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Spinal cord stimulator
Spinal Cord Stimulator (SCS) or Dorsal Column Stimulator (DCS) is an implantable medical device used to treat chronic pain of neurologic origin. An electric impulse generated by the device near the dorsal surface of the spinal cord provides a paresthesia ("tingling") sensation that alters the perception of pain by the patient. A pain medicine specialist or a surgeon introduces the spinal cord stimulator lead into the epidural space either by percutaneous approach or by surgical laminectomy or laminotomy. A pulse generator or RF receiver is implanted in the abdomen or buttocks. A wire harness connects the lead to the pulse generator.
First report of a spinal cord stimulator implantation was in 1967 by Shealy. Studies since then have demonstrated efficacy of SCS in relieving select chronic pain disorders including failed back syndrome, complex regional pain syndrome and peripheral neuropathy.
Randomized controlled trials have shown efficacy of spinal cord stimulator in failed-back syndrome.
Complications are generally related to the surgical procedure and can include lead migration, infection, epidural hematoma, paralysis, dural tap, and in extremely rare cases, death. The possibility of lead migration is lessened when placed by laminectomy.
A trial is usually done before the permanent unit is placed. A temporary percutaneous lead is used and is connected to an external pulse generator. The trial is from 3 to 7 days. If the patient has at least 50% improvement in pain during the trial, the patient is considered a candidate for the permanent unit.
Patients with SCS units are not able to have MRI procedures due to heating of the implanted electrodes which can cause spinal cord damage. Other medical scans such as ultrasound, CT and plain x-ray can be performed.
People with SCS should avoid areas and performing tasks which are linked with strong electromagnetic interference, examples incluide electricity substations and activities such as arc welding.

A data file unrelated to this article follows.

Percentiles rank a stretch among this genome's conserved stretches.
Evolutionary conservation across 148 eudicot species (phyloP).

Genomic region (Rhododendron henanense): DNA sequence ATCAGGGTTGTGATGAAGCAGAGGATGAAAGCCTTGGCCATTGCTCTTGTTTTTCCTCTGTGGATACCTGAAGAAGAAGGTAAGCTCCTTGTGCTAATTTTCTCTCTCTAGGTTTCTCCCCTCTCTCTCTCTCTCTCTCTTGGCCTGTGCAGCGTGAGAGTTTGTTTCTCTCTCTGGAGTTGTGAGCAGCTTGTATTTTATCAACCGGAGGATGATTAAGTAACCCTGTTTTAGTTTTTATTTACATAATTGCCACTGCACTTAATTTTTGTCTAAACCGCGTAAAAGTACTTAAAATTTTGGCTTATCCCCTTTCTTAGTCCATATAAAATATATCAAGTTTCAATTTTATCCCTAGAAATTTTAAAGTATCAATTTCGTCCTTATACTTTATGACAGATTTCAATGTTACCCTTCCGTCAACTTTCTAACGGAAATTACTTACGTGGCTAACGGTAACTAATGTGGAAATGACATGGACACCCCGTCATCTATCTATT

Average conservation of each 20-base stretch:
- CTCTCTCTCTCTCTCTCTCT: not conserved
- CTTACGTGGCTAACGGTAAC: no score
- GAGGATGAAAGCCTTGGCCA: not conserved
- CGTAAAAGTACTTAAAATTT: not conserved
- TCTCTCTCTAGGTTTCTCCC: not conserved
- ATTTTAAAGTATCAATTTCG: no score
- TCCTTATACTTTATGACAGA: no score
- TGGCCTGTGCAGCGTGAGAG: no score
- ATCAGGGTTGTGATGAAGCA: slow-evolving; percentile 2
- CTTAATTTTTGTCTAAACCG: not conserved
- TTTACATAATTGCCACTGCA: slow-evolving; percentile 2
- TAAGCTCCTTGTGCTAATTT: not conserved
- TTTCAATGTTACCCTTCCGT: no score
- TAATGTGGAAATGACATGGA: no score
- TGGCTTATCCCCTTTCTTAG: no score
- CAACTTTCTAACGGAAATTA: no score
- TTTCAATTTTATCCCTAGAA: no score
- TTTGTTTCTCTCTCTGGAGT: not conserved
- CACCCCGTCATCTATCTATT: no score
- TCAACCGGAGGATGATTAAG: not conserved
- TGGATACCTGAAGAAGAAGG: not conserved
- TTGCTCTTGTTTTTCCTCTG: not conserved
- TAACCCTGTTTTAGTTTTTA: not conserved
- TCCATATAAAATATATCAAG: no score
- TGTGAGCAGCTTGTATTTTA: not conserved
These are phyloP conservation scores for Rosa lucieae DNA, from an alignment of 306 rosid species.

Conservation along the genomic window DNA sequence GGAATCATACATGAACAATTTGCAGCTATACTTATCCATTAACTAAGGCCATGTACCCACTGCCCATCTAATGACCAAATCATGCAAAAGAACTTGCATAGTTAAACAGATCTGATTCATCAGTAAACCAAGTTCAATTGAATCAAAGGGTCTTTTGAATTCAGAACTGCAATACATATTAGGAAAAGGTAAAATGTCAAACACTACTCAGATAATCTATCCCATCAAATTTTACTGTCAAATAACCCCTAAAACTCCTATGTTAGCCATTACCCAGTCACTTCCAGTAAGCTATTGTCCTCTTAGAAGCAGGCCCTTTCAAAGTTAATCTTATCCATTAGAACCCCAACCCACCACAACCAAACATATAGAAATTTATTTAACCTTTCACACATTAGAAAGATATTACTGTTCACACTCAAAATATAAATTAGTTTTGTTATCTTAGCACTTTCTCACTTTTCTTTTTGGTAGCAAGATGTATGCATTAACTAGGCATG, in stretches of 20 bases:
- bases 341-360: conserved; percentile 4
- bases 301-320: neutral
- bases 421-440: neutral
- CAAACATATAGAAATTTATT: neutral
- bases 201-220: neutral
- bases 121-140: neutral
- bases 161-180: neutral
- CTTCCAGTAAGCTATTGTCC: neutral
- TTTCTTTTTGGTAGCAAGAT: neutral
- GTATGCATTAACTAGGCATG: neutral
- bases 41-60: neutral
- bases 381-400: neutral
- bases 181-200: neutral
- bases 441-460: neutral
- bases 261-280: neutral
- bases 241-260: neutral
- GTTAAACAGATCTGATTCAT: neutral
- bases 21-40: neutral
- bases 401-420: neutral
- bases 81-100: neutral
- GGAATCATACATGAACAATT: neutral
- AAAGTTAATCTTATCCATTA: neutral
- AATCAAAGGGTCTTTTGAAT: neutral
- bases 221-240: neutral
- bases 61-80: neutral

Types of Equipment
There are three types of SCS units:
The patient is provided a remote control to turn on and off the stimulator, and depending on the device and the surgeon's preference, allows for limited programming of the stimulation patterns. The surgeon has a programming device that provides a wide range of stimulation settings.
Current and Voltage Configuration
SCS comes in constant current, variable voltage ([Boston Scientific] and ANS) or constant voltage, variable current (Medtronic). A distinction is also made with respect to the number of independent power sources incorporated within the device. The are single source devices and multiple-source devices. Medtronic manufactures single-source voltage-controlled systems, ANS manufactures single-source current-controlled systems, and Boston Scientific manufactures 16-source current-controlled systems. The manufacturers disagree over the relative efficacy of their respective current and voltage configurations.
Proposed mechanisms of action
Among the proposed mechanism of action of SCS in pain relief include 
SCS units have been used to treat patients with frequent migraines. The leads are implanted in the bilateral suboccipital region.
Pain Relief Communities
|This article is licensed under the GNU Free Documentation License. It uses material from the Wikipedia article "Spinal_cord_stimulator". A list of authors is available in Wikipedia.|